I do not know about the rightness or wrongness of using used candle wax for making new candles, I have done it and had not repurcussions as a result. I simply use distilled water and white sage to cleanse the 'used' candle that I may use it for new candles. Healer is correct initial cost can be prohibitive, however, being a single mom and poor I do this so that I may have my needs met without 'breaking my bank.'
If you are okay with the cleansing of old to make new then I suggest this.
The dye from the old candle with dye the new wax, use white wax as it will keep your color more true. If you color mixing then mix away, otherwise keep to white. The 'old' wax will obviously be a paler version once melted with the white wax. A cooking thermometer is recommened, so that you do not get the wax TOO hot and burn it. You can pick one up for about $5 or ask a family member who cooks if they have a spare one.
You will need to purchase wick, which can be done at many craft stores, like Hobby Lobyy, Micheals, etc... Be aware of the wick size that you purchase. As a general rule, the thicker the wick, the larger the candle it needs to go in, as the thickness determines how hot it will burn and the speed of which it will burn. Google it, you will find info on the standard sizes and their application. Wick is not terribly expensive.
You can dip your own candles, that is not difficult, you simply have to have a longer wick to start so that you have something to "hold" onto. I will be happy to give that process to anyone who is really interested, just email me.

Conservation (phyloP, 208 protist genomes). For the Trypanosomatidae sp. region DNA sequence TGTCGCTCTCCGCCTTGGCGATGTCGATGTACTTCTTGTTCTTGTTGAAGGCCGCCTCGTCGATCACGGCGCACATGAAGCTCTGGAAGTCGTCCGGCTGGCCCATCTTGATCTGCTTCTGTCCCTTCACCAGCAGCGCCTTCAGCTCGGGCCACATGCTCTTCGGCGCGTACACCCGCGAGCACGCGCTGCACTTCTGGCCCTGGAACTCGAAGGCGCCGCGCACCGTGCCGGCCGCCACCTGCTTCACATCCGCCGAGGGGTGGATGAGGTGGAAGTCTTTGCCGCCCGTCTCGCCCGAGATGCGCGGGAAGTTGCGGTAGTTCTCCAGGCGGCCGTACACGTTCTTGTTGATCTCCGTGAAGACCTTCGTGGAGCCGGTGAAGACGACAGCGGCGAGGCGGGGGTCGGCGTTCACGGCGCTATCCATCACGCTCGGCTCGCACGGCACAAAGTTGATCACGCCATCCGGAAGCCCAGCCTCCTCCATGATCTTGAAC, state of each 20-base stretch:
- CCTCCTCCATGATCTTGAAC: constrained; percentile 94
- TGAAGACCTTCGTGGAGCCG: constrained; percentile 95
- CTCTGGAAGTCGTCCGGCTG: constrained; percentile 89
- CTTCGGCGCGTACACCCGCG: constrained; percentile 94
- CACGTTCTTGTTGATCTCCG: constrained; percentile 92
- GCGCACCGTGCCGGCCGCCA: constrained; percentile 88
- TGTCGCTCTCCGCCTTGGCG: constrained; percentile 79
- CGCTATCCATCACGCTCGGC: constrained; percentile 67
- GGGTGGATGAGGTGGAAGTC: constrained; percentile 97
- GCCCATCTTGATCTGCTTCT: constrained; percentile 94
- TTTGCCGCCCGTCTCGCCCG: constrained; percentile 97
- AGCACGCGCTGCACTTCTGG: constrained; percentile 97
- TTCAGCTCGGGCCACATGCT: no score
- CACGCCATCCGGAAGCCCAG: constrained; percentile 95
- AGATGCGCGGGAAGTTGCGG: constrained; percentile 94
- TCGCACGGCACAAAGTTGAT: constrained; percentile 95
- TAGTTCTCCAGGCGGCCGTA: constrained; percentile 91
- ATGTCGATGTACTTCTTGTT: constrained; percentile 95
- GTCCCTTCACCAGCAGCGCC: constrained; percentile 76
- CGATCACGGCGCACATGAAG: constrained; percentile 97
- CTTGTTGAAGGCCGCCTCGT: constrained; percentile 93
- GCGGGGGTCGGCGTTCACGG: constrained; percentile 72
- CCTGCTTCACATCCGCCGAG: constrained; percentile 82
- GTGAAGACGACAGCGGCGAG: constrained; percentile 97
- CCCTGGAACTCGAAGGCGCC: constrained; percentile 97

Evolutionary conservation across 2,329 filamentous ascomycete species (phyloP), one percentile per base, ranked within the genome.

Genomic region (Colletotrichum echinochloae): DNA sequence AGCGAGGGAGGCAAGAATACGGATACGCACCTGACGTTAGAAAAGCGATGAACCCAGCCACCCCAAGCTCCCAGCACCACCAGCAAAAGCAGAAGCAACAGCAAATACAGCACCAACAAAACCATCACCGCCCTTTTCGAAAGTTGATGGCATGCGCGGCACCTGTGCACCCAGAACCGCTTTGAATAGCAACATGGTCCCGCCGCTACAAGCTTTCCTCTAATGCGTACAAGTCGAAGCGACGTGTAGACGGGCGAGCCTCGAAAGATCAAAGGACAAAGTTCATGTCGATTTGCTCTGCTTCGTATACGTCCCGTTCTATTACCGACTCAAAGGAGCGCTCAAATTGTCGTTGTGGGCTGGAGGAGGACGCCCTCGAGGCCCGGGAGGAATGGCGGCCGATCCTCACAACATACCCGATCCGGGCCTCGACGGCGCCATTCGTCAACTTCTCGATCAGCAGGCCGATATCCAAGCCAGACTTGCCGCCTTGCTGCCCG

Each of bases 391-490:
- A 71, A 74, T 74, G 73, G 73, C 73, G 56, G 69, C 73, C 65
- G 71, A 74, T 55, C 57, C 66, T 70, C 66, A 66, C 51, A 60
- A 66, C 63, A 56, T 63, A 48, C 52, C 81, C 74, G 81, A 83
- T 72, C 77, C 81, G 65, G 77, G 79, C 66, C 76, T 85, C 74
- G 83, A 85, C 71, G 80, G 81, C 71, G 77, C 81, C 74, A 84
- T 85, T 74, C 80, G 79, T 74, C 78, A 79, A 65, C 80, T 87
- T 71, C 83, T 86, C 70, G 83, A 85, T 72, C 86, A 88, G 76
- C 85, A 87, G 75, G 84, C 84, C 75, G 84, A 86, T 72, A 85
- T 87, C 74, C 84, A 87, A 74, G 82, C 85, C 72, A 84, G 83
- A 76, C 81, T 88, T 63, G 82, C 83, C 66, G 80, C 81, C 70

Molds can be made out of various materials. You can make them out of scrap wood, just make sure if you to that that they are made with precision, so that your wax does not come running out of the sides. I can help with that too if you want to email me.
Plasitic can be a wonderfully economic way to make candle molds as well, you can cut up old bottles, containers to the height you need and put a wick in, hold the wick or use a metal base to run it through that sits on the bottom. The metal is not mandatory though. You can simply seat the wick in the bottom, hold in place and pour your wax in, and adjust your wick to stay in the center until it hardens just enough that you can let it go.
Metal molds can be made as well. You can also, if you have the money, invest in some premade molds.
You can infuse your candles with essences as well, which is not very difficult either.
Just realize that there are different grades of wax, the less expensive the wax, the faster your candle will burn.
If you have the time to invest candle-making can be a wonderful experience and allow you to get creative as well. If not, you may just want to stick to buying them.
Anyhow, I could go on with this for a long time, but I will stop here. Please email me if you like and I will give you what info I need.